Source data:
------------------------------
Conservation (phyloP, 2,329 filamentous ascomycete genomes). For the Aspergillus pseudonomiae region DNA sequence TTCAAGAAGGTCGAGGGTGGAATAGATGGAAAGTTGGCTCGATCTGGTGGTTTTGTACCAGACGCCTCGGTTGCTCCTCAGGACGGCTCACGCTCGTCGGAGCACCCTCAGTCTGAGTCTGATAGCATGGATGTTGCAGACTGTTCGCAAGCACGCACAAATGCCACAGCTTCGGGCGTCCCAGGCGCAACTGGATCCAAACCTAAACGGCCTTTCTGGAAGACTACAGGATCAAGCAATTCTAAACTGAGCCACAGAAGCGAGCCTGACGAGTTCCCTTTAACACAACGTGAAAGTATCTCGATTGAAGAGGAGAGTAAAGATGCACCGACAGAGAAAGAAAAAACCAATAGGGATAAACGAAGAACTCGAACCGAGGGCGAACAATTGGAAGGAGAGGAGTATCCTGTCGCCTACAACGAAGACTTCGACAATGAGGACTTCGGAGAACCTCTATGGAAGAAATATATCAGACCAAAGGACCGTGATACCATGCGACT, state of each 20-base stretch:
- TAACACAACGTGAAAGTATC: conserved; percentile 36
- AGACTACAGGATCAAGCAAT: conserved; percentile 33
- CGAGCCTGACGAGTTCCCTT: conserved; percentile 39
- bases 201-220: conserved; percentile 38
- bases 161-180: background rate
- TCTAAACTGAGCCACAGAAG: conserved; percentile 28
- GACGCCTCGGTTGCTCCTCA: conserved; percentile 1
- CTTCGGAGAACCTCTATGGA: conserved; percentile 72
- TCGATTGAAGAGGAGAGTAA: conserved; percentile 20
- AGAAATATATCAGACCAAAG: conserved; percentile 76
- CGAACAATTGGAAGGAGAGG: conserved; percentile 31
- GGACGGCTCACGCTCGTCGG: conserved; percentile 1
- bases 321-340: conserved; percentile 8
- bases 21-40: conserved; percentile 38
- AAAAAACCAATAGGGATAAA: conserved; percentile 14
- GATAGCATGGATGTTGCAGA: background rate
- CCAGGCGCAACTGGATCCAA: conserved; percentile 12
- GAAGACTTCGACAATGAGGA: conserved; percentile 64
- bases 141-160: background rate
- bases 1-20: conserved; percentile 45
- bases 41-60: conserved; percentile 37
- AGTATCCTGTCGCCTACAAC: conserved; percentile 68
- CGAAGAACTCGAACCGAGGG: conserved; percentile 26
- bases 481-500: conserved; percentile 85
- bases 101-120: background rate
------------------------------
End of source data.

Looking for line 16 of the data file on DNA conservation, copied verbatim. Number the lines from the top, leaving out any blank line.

- AAAAAACCAATAGGGATAAA: conserved; percentile 14